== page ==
As a librarian, it is my personal mission to: model a love of learning and discovery, demonstrate my passion to help students become lifelong learners; expose patrons to a place where children and adults come to collaborate, create, explore resources, and discover new worlds; and unearth ways to mirror what is happening in the classroom with the outside world, creating authentic experiences that foster a sense of joy for learning.
The intended audience of my personal mission statement are those in my school community: students, teachers, parents, and administrators. Much of my practice as a librarian echoes Megan Egbert‘s beliefs as a librarian and a parent, “We should probably embrace what is here and use it to our advantage, rather than fighting with reality. Be involved in what your children are interested in” (Egbert, 2014). I am very transparent with my students, I want them to know that I do not have all the answers and that we are all on the same journey of exploration and discovery.
One of my goals as a librarian is to make myself visible and available to the school community as much as possible, I entered a space that was strictly used for accessing print resources. It was my job to change the atmosphere of both the space and the position, a large part of that change came with truly connecting with faculty, much in the way Palmer describes in his book, The Courage to Teach: Exploring the Inner Landscape of a Teacher’s Life: “[I]f we want to grow as teachers–we must do something alien to academic culture: we must talk to each other about our inner lives–risky stuff in a profession that fears the personal” (Palmer, 2007). By visiting classrooms, offering up curriculum-related materials, reinvigorating the library space, and adding an online presence through digital resource pages and a library website, the library is becoming a welcoming nook in the school where treasures lie and learning is fun.
A change to the library space, has also meant the adoption of technology in a meaningful way. In the Journal of Asynchronous Learning Networks, educator, Mike Ribble found that “95% of all teens ages 12-17 are now online” (Ribble, 2013). To treat the library as simply a large repository of books, would be to encourage irrelevance of the library in the very near future. Much of the collaboration, creation, and exploration mentioned in the mission statement happens through digital devices and the library is often the epicenter of examining new possibilities for incorporating technology into the classroom. Ribble goes on to say, “Times and technologies have changed, but the need for basic skills in humanity are important” (Ribble, 2013). With that in mind, students are required to complete an online digital badge course in digital citizenship prior to creating their own blogs. While discussing who would teach this course, it seemed a natural fit to take place in the library, under my guidance as school librarian. This experience prepares students to be responsible and respectful online, they are quickly discovering how to be in control of their digital footprint and that there truly is no “right to be forgotten” online (Toobin, 2014). As they journey through this experience, they have come to see the library and the library staff in a new light.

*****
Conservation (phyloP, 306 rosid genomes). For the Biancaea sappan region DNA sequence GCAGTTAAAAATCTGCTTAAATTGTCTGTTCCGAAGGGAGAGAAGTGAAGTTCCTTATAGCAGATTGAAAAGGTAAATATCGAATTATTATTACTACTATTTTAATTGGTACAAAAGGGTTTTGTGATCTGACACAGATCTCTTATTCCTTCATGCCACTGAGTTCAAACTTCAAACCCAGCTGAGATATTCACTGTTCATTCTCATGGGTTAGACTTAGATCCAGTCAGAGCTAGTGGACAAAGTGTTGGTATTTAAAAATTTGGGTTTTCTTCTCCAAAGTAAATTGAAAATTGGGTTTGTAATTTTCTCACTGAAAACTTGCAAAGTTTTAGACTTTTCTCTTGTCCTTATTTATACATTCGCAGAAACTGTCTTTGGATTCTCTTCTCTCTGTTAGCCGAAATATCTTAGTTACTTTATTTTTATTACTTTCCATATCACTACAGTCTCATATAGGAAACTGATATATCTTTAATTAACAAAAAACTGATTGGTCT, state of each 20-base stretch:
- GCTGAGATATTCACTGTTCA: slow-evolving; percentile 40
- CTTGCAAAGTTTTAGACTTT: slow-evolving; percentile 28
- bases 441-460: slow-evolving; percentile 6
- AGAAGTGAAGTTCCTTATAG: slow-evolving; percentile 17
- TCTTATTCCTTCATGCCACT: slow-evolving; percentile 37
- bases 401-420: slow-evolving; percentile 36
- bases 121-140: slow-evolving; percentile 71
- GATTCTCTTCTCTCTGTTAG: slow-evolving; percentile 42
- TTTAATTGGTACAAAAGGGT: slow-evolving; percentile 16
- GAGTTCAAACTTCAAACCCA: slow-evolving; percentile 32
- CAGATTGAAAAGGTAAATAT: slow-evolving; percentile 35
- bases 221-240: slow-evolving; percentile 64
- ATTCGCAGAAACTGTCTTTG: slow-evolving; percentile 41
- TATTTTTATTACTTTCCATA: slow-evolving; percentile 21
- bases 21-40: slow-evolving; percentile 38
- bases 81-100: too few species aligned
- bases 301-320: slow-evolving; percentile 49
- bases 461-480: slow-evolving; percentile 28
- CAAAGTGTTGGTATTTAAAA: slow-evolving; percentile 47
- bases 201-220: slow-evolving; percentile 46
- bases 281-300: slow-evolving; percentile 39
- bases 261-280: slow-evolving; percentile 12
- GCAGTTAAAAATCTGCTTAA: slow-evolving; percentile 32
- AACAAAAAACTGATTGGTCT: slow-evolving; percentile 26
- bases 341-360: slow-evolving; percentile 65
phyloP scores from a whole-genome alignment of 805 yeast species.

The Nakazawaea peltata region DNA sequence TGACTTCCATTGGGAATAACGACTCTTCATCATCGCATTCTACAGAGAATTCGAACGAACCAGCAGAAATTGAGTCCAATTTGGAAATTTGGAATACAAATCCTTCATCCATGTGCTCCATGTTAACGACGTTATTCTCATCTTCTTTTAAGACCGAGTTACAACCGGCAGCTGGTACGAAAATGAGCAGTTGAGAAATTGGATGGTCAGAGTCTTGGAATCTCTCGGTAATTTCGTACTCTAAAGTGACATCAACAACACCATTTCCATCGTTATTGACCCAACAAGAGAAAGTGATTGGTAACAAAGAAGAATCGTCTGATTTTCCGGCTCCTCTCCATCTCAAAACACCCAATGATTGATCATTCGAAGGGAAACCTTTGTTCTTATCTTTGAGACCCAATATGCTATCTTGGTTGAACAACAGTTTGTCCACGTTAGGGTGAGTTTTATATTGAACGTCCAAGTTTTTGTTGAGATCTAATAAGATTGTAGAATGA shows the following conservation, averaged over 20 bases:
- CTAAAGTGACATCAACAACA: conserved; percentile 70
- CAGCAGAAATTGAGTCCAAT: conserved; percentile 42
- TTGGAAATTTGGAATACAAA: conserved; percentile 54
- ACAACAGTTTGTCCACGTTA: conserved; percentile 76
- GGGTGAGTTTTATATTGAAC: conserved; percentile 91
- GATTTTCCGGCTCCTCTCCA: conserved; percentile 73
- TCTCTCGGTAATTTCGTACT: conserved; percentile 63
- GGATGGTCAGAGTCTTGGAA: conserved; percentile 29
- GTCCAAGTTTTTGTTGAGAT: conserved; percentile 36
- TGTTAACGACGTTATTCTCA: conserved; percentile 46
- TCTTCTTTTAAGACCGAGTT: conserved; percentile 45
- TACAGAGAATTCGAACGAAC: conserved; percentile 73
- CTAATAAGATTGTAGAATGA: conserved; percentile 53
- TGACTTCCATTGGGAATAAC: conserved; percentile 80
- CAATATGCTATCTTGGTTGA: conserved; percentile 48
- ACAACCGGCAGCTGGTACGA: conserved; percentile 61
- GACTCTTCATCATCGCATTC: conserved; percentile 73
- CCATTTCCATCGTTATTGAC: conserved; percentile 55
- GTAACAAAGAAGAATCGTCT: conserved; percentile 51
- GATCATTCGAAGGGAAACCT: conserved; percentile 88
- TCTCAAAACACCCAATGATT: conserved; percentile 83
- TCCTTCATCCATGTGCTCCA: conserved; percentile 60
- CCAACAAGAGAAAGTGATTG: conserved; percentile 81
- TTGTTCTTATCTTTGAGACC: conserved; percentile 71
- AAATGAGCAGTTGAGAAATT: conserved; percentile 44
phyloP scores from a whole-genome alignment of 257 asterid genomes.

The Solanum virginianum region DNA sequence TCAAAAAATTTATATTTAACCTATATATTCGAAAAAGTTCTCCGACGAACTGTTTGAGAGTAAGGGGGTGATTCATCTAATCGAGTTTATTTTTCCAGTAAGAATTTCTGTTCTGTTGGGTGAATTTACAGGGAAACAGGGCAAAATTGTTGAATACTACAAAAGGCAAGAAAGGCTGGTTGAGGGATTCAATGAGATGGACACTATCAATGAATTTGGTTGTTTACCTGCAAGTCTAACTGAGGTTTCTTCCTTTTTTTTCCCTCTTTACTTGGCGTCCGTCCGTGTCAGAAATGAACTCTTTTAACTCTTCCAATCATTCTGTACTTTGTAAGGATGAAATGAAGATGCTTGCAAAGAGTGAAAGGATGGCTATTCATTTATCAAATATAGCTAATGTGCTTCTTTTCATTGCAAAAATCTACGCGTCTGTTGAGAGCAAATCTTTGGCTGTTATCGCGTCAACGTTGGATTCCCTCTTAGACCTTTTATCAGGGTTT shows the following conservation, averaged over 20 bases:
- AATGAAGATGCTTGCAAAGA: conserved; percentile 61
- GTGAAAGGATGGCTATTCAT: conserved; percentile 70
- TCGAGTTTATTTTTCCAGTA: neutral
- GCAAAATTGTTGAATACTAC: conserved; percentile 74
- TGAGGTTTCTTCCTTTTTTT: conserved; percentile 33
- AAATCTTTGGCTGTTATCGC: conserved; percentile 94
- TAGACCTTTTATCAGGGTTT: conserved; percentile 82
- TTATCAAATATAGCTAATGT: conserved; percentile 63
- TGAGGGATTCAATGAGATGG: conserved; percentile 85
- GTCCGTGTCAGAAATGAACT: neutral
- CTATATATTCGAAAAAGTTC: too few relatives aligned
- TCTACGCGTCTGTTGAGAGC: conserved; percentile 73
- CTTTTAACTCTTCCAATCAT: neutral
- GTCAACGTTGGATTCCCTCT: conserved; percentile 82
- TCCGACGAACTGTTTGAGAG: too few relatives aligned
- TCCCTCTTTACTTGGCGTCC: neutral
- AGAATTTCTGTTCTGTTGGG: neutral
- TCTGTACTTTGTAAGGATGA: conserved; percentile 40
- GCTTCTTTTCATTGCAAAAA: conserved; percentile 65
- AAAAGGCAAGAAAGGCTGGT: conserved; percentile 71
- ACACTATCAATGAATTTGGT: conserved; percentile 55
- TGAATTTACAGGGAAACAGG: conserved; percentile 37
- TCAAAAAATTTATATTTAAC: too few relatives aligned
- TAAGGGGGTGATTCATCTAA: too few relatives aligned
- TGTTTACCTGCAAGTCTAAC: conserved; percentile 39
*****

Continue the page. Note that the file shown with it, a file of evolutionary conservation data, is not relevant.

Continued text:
This mission statement is meant to serve as a reflection of who I am as a professional and what I hope to accomplish in the months and years to come. The words I have chosen are deliberate elements of who I am and what I do: model, discovery, passion, lifelong, collaborate, create, and explore.
Egbert, M. (2014, March 11). 10 reasons why I will continue to give my children handheld devices. Retrieved October 30, 2014, from http://hipmombrarian.com/2014/03/11/10-reasons-why-i-will-continue-to-give-my-children-handheld-devices/
Hachewsky, C. A. (n.d.). Mission statement. Retrieved November 1, 2014, from Living Libraries website: http://carolnahachewsky.wordpress.com/mission-statement/
Mission, signatures, and vision. (n.d.). Retrieved October 5, 2014, from Seattle Pacific University website: http://www.spu.edu/about-spu/mission-and-signatures
Palmer, P. J. (2007). The courage to teach: exploring the inner landscape of a teacher’s life. San Francisco, CA: Josey-Bass.
Reynolds, T. (n.d.). Mission statements and reflections. Retrieved November 1, 2014, from Tammy Reynolds ePortfolio website: http://thelearninglibrarian.wordpress.com/letter-of-introduction/
Ribble, M., & Miller, T. N. (2013). Educational leadership in an online world: connecting students to technology responsibly, safely, and ethically. Journal of Asynchronous Learning Networks, 17(1), 137-145.
Toobin, J. (2014, September 29). The solace of oblivion. The New Yorker, 90(29), 26. Retrieved from http://www.newyorker.com/magazine/2014/09/29/solace-oblivion